Your streaming services are about to get more expensive. Around half of the states in the U.S. are now collecting tax for services like Netflix
With streaming services becoming more and more ubiquitous in households across the U.S., states have begun eyeing them for potential taxation. Even some cities have placed their own tax on these services. Currently, there are seven different states all considering following twenty-two states' examples by adding a tax to streaming services.
"It's a fast-moving policy development," said senior fellow at the Center on Budget and Policy Priorities, Michael Mazerov. "Bills are constantly being introduced on this."
2018 was the first year in which more Americans purchased streaming services than TV, and the number grows higher every year. With TV generating less money in taxes for the states, taxing streaming services is a way to make up for that short-fall.
"Movie theaters charge a tax, and Netflix should be treated the same," said Ned Lamont, Governor of Connecticut.
Connecticut is on the forefront of this movement: they've placed taxes not just on streaming services, but on other services as well. Tanning, dry cleaning, landscaping, design work, pet grooming and boarding, and dating referral services are just a few of the 20 such services being taxed in Connecticut.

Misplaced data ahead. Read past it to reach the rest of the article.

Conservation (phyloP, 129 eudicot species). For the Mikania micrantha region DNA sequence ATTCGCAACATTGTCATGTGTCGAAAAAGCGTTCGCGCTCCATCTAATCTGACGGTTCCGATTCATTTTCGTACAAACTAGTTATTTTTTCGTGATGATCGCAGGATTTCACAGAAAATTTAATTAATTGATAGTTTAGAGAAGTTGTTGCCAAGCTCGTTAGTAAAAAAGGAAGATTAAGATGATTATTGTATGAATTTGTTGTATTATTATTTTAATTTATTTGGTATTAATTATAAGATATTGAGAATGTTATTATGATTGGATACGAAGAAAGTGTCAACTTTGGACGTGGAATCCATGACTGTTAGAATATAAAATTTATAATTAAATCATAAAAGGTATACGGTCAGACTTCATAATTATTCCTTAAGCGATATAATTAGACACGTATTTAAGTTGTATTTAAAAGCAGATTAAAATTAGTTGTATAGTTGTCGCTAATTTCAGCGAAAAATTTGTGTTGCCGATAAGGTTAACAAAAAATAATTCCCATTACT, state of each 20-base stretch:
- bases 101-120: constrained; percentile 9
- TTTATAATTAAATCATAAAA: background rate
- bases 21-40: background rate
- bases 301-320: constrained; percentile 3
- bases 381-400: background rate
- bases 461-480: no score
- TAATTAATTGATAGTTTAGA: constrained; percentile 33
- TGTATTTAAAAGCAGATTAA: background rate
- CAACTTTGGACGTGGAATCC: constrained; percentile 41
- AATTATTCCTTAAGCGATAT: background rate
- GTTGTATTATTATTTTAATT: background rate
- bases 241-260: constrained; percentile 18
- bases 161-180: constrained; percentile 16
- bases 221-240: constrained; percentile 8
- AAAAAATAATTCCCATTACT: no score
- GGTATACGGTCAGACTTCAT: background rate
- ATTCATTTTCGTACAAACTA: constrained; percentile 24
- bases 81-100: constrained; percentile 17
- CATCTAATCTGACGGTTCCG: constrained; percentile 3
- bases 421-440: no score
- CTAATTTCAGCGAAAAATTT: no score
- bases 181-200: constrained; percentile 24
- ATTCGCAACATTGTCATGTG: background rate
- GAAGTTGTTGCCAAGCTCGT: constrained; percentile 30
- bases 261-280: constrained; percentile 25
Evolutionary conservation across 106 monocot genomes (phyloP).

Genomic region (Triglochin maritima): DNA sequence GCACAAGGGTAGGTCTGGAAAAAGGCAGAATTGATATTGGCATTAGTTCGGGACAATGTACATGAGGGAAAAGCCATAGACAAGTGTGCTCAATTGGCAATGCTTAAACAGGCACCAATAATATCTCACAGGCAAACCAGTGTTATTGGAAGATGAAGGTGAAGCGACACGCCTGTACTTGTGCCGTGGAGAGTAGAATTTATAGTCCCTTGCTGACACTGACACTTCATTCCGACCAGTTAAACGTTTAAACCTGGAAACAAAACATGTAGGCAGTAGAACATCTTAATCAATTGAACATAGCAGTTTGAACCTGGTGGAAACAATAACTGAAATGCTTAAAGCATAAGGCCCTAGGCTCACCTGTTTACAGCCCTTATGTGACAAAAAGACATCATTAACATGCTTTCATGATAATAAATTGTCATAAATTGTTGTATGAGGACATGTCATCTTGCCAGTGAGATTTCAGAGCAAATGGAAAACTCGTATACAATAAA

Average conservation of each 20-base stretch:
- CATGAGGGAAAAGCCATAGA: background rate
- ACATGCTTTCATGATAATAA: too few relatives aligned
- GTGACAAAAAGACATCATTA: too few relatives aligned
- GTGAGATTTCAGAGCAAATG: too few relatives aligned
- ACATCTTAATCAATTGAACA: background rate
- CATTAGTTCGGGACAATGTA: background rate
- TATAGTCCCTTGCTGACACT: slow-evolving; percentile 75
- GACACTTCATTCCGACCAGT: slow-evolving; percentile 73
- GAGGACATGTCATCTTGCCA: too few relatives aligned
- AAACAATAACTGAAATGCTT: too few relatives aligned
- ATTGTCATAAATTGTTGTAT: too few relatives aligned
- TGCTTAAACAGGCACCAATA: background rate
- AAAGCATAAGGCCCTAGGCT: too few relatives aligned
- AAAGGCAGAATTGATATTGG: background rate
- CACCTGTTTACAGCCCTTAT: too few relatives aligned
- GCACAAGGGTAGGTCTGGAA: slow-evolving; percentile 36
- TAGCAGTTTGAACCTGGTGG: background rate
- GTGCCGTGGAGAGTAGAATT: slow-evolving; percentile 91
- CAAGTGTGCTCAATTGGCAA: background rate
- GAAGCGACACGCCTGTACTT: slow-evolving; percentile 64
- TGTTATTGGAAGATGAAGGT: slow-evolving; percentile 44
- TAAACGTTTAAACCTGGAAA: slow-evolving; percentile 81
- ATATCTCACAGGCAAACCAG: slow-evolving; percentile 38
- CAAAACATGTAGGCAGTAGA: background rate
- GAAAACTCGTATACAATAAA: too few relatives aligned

"Our current sales tax is designed for a Sears Roebuck economy driven by over-the-counter sales," Lamont said in a budget address last year supporting a streaming tax. "Today we live in an Amazon
On average, sales tax in the U.S. falls at about 6%. This may not seem like much, and it really isn't for most consumers, but it adds up for the states. It also is applied to each streaming service, so those subscribed to more services will pay more in taxes.
The number of services we subscribe to does seem to keep going up. From Disney+
In Maine, there will be a different tax rate for permanent purchases, such as e-book downloads, and non-permanent purchases, such as a Netflix subscription. Maine's tax will go into effect this October.
Associate commissioner for tax policy in Maine's Department of Administrative and Financial Services, Michael J. Allen estimates that the state will raise $3.7 million in 2021 and $6 million in 2023 from these taxes.
On the other end of the scale, Kansas' governor predicts that their tax, which goes into effect in July, will raise $26.7 million in 2021.
Some states, however, are not on board. Voters in Arizona and Missouri effectively banned such a tax by passing constitutional measures to restrict it. States like Alaska, Delaware, Oregon, New Hampshire, and Montana don't have sales tax, so they probably won't be passing a streaming services tax any time soon.